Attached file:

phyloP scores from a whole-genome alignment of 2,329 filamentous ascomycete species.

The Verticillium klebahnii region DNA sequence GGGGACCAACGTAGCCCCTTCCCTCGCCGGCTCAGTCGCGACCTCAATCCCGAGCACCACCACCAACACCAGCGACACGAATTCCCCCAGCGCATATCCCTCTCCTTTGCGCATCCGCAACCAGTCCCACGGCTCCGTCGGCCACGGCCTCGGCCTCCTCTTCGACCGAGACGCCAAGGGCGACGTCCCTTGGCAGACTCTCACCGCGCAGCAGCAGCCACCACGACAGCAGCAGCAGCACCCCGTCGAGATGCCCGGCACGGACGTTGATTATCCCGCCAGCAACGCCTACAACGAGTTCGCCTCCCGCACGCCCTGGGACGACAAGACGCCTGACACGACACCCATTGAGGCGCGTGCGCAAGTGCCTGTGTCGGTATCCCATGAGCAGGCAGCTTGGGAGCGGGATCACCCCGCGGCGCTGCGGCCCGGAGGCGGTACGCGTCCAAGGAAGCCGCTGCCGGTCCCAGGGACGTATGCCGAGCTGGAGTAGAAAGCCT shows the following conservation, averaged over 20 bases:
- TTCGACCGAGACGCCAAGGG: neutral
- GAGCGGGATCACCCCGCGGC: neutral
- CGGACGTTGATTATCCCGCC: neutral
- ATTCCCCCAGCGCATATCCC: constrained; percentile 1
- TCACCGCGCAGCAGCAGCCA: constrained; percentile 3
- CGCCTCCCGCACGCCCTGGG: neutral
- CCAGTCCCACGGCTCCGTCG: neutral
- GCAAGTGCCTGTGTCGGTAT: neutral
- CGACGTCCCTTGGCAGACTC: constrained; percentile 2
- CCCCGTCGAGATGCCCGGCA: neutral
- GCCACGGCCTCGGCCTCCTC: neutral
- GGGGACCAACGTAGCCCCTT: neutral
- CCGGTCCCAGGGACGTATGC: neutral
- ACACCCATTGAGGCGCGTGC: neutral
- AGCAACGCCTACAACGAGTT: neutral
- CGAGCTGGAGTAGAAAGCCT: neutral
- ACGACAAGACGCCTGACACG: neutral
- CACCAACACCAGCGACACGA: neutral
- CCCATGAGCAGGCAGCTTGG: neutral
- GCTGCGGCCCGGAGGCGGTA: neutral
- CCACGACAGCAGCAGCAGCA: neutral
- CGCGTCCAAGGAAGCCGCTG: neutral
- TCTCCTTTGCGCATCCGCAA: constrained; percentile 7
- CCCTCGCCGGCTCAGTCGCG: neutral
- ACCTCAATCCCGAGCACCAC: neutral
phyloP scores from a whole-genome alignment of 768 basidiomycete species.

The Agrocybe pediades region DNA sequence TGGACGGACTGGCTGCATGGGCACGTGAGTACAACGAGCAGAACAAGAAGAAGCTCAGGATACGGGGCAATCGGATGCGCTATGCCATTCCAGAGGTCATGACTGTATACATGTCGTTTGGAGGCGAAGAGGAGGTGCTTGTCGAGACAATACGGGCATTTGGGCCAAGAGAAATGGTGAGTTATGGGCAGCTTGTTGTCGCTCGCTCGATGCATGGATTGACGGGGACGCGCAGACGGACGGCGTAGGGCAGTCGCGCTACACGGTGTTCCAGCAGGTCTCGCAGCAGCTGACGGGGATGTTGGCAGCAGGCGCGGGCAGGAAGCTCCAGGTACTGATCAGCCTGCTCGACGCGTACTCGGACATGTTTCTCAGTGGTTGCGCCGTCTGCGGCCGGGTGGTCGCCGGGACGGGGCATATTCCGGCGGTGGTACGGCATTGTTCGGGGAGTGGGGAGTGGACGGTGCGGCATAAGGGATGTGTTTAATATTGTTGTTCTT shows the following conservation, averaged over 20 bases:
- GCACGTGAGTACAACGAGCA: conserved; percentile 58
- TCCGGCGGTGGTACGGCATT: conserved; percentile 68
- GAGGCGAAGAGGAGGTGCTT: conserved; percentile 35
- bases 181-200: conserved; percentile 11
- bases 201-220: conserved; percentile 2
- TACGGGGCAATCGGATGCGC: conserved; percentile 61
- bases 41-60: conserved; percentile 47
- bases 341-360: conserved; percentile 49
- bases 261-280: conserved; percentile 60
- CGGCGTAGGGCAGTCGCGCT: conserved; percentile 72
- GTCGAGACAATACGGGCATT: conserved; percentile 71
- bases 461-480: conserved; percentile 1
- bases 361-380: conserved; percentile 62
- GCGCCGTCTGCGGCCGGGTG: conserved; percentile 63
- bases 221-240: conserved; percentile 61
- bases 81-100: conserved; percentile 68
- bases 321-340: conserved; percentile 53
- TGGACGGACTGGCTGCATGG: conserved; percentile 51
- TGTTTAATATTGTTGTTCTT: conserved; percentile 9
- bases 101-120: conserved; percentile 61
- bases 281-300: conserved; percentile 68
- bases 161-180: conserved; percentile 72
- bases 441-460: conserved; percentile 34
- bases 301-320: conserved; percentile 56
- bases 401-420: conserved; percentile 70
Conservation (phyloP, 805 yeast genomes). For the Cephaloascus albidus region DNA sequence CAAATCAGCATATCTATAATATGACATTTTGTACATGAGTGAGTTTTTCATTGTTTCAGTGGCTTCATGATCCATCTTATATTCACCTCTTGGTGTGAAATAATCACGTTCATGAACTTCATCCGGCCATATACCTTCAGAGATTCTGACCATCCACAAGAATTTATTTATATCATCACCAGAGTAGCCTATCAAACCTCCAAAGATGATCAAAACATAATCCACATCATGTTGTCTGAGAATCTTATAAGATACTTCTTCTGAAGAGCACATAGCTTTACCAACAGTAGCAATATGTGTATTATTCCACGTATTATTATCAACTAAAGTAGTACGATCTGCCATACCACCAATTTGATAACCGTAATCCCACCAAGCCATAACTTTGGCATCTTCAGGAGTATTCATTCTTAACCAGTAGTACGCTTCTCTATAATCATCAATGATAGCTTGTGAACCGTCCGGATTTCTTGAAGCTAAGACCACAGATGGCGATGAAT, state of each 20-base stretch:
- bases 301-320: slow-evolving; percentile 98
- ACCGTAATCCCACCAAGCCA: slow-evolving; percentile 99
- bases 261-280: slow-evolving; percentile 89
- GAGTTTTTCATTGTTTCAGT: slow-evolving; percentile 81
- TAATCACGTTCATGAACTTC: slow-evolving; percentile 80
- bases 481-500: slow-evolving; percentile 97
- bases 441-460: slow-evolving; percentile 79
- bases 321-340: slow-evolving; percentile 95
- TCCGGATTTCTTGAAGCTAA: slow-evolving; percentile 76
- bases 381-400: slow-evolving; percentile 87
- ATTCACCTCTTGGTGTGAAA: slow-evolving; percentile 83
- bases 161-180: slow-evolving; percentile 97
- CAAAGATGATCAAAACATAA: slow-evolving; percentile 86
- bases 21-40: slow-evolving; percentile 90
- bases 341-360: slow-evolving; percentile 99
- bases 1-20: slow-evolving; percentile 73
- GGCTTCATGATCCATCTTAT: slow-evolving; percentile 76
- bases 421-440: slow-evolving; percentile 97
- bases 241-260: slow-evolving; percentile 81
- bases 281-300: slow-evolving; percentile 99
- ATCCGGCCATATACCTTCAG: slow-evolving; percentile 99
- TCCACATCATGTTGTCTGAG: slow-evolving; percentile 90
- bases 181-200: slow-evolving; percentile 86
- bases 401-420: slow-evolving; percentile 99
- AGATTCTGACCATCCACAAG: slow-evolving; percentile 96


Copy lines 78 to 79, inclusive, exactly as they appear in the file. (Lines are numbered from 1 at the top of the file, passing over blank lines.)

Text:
- bases 181-200: slow-evolving; percentile 86
- bases 401-420: slow-evolving; percentile 99